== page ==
Gateway to Memory
This book is for students and researchers who have a specific interest in learning and memory and want to understand how computational models can be integrated into experimental research on the hippocampus and learning. It emphasizes the function of brain structures as they give rise to behavior, rather than the molecular or neuronal details. It also emphasizes the process of modeling, rather than the mathematical details of the models themselves.
The book is divided into two parts. The first part provides a tutorial introduction to topics in neuroscience, the psychology of learning and memory, and the theory of neural network models. The second part, the core of the book, reviews computational models of how the hippocampus cooperates with other brain structures—including the entorhinal cortex, basal forebrain, cerebellum, and primary sensory and motor cortices—to support learning and memory in both animals and humans. The book assumes no prior knowledge of computational modeling or mathematics. For those who wish to delve more deeply into the formal details of the models, there are optional "mathboxes" and appendices. The book also includes extensive references and suggestions for further readings.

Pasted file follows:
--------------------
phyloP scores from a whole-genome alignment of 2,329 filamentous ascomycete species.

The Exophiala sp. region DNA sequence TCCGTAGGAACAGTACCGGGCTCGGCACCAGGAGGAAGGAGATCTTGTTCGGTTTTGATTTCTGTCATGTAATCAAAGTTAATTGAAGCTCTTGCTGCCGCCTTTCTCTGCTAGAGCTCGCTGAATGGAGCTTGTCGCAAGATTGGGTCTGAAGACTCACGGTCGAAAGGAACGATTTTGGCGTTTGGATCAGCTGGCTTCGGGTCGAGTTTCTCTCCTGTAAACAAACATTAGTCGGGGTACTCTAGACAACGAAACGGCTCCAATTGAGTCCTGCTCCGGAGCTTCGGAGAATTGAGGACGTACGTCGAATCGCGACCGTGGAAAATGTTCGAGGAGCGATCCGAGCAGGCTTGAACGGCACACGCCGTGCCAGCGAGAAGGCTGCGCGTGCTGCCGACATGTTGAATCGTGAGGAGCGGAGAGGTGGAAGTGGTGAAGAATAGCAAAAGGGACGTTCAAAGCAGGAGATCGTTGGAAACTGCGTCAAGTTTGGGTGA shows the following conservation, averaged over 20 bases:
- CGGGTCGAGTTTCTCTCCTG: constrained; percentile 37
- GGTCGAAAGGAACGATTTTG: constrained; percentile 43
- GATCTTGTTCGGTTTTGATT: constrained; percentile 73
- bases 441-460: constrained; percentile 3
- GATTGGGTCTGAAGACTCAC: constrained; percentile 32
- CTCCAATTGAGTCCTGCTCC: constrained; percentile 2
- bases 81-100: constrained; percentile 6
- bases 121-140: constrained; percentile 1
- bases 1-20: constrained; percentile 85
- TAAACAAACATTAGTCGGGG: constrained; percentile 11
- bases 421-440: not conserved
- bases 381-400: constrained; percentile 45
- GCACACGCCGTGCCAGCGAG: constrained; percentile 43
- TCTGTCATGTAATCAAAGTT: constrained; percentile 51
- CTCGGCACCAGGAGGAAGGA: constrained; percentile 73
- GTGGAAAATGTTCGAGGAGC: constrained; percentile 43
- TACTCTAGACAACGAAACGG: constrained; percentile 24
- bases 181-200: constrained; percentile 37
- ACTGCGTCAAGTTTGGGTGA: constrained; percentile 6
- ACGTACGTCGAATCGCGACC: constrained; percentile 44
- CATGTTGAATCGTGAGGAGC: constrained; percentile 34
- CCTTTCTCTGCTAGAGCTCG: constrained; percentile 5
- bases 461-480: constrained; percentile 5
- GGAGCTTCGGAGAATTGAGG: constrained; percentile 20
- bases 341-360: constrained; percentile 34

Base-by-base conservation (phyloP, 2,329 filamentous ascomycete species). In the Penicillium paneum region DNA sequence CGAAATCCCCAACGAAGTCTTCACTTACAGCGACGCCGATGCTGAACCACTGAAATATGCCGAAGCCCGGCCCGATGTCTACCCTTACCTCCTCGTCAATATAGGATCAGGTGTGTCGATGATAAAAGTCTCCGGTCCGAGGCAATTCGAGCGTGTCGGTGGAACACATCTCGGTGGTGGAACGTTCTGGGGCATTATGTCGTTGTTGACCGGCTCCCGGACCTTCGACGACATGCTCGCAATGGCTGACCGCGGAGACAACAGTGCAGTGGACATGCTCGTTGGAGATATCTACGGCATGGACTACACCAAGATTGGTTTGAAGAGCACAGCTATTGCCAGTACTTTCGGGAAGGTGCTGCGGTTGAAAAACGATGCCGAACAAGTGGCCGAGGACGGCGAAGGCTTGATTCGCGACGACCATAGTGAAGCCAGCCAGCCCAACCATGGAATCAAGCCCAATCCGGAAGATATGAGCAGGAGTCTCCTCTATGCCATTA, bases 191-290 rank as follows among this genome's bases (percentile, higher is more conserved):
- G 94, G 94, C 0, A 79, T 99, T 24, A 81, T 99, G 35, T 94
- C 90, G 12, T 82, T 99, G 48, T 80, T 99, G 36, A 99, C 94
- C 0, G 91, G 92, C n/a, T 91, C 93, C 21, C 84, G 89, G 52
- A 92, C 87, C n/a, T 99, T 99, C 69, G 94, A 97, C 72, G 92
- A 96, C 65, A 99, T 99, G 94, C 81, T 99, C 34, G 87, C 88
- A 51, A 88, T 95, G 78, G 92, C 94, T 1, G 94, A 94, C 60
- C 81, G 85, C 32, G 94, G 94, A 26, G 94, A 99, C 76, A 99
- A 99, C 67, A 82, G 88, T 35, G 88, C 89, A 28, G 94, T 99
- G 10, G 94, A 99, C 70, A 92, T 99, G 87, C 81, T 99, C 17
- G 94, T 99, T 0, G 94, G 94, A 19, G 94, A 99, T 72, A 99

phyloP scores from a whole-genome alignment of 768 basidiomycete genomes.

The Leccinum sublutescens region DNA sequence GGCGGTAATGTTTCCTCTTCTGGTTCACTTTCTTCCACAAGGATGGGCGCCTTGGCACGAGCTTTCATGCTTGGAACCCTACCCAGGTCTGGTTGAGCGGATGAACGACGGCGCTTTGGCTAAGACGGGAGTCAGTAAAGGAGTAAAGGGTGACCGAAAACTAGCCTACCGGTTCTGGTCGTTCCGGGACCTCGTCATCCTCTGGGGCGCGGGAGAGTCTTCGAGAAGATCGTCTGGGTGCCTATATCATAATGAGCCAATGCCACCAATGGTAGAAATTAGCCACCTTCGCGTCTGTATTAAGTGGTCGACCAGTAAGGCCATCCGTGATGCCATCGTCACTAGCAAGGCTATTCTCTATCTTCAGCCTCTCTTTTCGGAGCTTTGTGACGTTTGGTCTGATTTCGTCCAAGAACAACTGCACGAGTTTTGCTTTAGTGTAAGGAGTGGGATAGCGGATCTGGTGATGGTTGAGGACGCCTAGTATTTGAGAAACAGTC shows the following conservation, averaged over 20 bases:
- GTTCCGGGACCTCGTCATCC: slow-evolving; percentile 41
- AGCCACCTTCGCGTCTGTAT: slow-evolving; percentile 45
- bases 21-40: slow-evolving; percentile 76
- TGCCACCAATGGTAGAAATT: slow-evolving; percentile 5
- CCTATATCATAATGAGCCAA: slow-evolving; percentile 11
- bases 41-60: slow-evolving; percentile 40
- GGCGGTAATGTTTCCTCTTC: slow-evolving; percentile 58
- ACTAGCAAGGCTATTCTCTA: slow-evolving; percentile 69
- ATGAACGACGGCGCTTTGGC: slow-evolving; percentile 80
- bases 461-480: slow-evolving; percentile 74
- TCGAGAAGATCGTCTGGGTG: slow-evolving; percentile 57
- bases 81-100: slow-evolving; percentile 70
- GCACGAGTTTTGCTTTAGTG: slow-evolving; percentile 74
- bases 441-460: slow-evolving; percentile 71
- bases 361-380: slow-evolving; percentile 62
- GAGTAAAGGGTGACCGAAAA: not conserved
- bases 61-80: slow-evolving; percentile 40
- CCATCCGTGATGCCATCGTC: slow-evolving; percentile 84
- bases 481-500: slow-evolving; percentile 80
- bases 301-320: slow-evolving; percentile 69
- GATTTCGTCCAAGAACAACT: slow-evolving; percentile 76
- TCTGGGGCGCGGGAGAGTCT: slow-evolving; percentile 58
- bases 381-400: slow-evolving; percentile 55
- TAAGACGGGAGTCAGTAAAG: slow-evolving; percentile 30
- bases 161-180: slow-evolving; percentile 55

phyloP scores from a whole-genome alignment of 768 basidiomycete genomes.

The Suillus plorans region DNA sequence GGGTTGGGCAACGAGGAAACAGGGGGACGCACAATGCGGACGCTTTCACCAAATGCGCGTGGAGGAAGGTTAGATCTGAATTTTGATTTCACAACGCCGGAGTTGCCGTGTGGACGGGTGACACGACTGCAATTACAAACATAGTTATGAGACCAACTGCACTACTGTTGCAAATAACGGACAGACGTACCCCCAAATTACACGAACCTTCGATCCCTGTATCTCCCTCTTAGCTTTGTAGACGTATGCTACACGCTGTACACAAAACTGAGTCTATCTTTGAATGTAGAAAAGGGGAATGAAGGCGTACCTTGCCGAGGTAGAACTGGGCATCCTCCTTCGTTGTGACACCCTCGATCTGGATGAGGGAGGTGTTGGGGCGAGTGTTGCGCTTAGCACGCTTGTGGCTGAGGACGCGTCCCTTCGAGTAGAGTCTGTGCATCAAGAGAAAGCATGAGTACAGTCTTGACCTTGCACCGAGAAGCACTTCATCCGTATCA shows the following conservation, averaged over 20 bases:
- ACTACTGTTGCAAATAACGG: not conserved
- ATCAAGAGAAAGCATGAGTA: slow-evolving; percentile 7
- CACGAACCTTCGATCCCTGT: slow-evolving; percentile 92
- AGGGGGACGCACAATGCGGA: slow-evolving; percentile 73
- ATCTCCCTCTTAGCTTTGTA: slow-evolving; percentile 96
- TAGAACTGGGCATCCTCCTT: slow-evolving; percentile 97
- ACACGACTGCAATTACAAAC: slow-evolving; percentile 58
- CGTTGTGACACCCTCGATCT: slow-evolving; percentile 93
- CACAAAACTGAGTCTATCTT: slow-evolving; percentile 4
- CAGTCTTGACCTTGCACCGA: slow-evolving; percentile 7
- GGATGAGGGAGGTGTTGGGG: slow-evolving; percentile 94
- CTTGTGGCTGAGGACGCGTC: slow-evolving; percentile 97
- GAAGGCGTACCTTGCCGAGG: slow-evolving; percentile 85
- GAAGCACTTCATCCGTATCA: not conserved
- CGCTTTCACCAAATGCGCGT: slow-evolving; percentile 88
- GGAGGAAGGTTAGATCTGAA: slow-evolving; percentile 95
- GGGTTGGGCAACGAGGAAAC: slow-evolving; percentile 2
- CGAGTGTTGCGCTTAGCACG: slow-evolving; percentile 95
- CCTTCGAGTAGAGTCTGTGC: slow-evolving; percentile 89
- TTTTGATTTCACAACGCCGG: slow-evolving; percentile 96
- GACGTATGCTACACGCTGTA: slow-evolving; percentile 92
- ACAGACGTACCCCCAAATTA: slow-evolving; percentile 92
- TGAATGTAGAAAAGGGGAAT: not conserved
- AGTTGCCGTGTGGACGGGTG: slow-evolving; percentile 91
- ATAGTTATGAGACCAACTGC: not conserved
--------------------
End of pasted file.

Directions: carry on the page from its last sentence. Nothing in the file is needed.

About the Authors
Mark A. Gluck is Associate Professor of Neuroscience at Rutgers University-Newark.
Catherine E. Myers is Research Assistant Professor of Psychology at Rutgers University-Newark.
—Jordan Grafman, Ph.D., Chief, Cognitive Neuroscience Section, National Institute of Neurological Disorders and Stroke
—Howard Eichenbaum, Laboratory of Cognitive Neurobiology, University Professor and Professor of Psychology, Boston University
—David S. Touretzky, Center for the Neural Basis of Cognition, Carnegie Mellon University
—Gordon H. Bower , Department of Psychology, Stanford University
—Daniel L. Schacter, Professor and Chair of Psychology, Harvard University, and author of Searching for Memory